He adds that using the firm’s mobile app, wall-mounted touch screen, and smart television interface, homeowners have one-touch control and total visibility of the home’s entire infrastructure – ranging from security, lighting, climate control, electronic devices, and more. A function he calls “Favorites” allows the consumer to create a custom arrangement of icons of their most used services for easy access. Each room can have their own Favorites prioritized list of services, all easily customized and reorganized or deleted with drag and drop ease.
Although the Control4 mission is to provide users with the ultimate in control over the active devices and services in their homes, Mr. Plaehn says ensuring the system is brought online successfully requires the expertise of professional installers.
“We have relentlessly built a network of trained professionals, and today Control4 has more than 200 Control4 Certified Showrooms where consumers can walk in and experience OS 3,” he states. At the same time, he adds, “only a family knows the nuances of their day-to-day lifestyles and the Control4 Smart Home OS3 empowers families to make their smart home experience uniquely their own.”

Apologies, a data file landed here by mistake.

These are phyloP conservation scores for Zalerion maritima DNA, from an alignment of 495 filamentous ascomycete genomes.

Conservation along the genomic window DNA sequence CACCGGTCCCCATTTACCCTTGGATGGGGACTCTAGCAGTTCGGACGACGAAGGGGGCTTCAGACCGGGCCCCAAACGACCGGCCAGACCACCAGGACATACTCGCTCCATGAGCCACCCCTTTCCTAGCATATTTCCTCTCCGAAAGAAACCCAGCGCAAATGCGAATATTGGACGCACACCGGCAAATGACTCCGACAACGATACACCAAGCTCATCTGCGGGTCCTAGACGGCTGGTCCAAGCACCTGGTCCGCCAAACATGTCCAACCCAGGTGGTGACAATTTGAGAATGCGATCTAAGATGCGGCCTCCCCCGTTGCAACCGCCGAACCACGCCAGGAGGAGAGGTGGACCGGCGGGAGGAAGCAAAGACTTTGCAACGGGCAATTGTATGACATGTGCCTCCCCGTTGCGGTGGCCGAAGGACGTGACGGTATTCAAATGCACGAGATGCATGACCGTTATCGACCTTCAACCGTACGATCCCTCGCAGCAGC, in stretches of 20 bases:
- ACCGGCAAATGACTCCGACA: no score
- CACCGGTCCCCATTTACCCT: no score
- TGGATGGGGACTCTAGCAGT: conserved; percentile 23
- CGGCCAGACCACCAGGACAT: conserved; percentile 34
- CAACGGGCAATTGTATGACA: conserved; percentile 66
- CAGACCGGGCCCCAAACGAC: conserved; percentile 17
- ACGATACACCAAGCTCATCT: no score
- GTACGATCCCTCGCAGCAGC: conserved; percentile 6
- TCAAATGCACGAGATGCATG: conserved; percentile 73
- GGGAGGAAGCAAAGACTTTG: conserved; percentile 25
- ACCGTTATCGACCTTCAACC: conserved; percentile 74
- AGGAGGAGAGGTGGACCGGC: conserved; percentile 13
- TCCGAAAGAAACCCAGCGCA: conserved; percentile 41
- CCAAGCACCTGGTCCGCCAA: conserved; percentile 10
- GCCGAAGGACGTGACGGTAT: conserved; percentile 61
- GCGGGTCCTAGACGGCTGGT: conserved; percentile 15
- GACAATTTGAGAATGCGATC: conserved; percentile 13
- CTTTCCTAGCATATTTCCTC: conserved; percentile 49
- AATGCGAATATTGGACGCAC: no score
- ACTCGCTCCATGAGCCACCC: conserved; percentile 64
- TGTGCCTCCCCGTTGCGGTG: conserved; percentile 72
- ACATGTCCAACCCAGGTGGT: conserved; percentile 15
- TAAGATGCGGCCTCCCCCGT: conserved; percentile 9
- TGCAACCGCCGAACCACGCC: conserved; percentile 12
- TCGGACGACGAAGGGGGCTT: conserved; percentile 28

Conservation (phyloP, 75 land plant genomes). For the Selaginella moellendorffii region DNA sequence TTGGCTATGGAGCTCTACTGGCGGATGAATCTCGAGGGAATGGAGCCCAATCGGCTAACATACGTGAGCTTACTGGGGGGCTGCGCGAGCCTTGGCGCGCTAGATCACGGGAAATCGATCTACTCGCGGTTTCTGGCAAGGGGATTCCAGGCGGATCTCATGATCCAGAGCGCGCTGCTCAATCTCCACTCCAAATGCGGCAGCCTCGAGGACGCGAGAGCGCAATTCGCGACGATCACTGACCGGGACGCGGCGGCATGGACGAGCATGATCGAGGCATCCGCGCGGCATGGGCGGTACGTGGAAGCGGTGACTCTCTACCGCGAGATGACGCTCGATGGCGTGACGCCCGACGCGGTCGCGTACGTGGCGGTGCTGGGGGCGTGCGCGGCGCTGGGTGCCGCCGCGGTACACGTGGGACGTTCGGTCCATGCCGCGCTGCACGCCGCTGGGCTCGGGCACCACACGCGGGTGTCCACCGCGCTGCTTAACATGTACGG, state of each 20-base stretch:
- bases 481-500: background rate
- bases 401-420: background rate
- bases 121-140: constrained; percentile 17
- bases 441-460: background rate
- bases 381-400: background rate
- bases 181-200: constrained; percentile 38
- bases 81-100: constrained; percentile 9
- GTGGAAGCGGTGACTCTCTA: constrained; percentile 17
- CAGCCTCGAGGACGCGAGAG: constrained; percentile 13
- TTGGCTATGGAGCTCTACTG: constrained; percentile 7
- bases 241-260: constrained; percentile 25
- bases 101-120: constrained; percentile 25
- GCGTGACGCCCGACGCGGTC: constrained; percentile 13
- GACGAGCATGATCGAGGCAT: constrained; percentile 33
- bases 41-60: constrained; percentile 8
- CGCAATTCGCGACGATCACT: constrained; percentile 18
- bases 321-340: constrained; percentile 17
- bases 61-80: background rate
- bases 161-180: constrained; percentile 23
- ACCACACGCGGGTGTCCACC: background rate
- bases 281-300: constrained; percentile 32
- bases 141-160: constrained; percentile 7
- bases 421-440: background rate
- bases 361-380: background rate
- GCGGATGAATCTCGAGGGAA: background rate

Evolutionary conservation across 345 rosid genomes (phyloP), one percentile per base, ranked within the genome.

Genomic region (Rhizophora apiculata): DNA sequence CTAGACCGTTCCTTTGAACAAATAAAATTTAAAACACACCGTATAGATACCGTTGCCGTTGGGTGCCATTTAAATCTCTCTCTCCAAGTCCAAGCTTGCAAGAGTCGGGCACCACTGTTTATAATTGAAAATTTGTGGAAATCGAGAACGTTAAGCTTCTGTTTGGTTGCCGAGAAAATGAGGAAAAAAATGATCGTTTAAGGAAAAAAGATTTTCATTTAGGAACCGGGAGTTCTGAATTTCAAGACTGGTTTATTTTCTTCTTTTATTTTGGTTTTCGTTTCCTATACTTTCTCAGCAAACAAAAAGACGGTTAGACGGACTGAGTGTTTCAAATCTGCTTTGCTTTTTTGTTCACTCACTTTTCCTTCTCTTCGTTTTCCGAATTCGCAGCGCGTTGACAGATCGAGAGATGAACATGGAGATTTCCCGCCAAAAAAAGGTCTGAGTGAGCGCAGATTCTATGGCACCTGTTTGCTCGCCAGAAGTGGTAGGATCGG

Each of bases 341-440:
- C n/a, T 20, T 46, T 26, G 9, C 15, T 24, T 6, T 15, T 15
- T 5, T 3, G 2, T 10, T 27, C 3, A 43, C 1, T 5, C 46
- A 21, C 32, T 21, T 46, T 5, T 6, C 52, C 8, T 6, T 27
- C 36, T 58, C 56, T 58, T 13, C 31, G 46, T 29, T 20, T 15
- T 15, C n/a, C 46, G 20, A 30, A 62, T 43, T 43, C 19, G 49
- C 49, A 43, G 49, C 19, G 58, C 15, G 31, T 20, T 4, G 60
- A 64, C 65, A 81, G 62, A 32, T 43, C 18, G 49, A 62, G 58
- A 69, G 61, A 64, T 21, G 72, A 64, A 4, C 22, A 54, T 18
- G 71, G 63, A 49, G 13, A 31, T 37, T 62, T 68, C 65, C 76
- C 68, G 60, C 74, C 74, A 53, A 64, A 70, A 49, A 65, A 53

Privacy Concerns Surrounding Smart Speakers Prompts California Legislation Aimed at Giving Consumers Control Over Voice Commands
Few issues have exploded across the tech industry and into public consciousness with the impact of privacy. All of the top consumer-facing firms have experienced embarrassing episodes of unintended consequences (Alexa speakers within earshot of a Super Bowl commercial ordering pizza) and flagrant privacy intrusions (Google search serving up ads moments after listening in to conversations with Google Home device). Your smart television is already “talking” with any cellphone, laptop, smart speaker, tablet, or IoT appliance within range, whether you like it or not.
With consumers outraged and legislators at both federal and state levels pledging to rein in the most egregious practices, the issue appears to have reached a boiling point.
Last month at their annual developer’s conference, Google CEO Sundar Pichai detailed privacy tools focused on addressing several of these hot button issues, including online activity, location tracking, and data collection.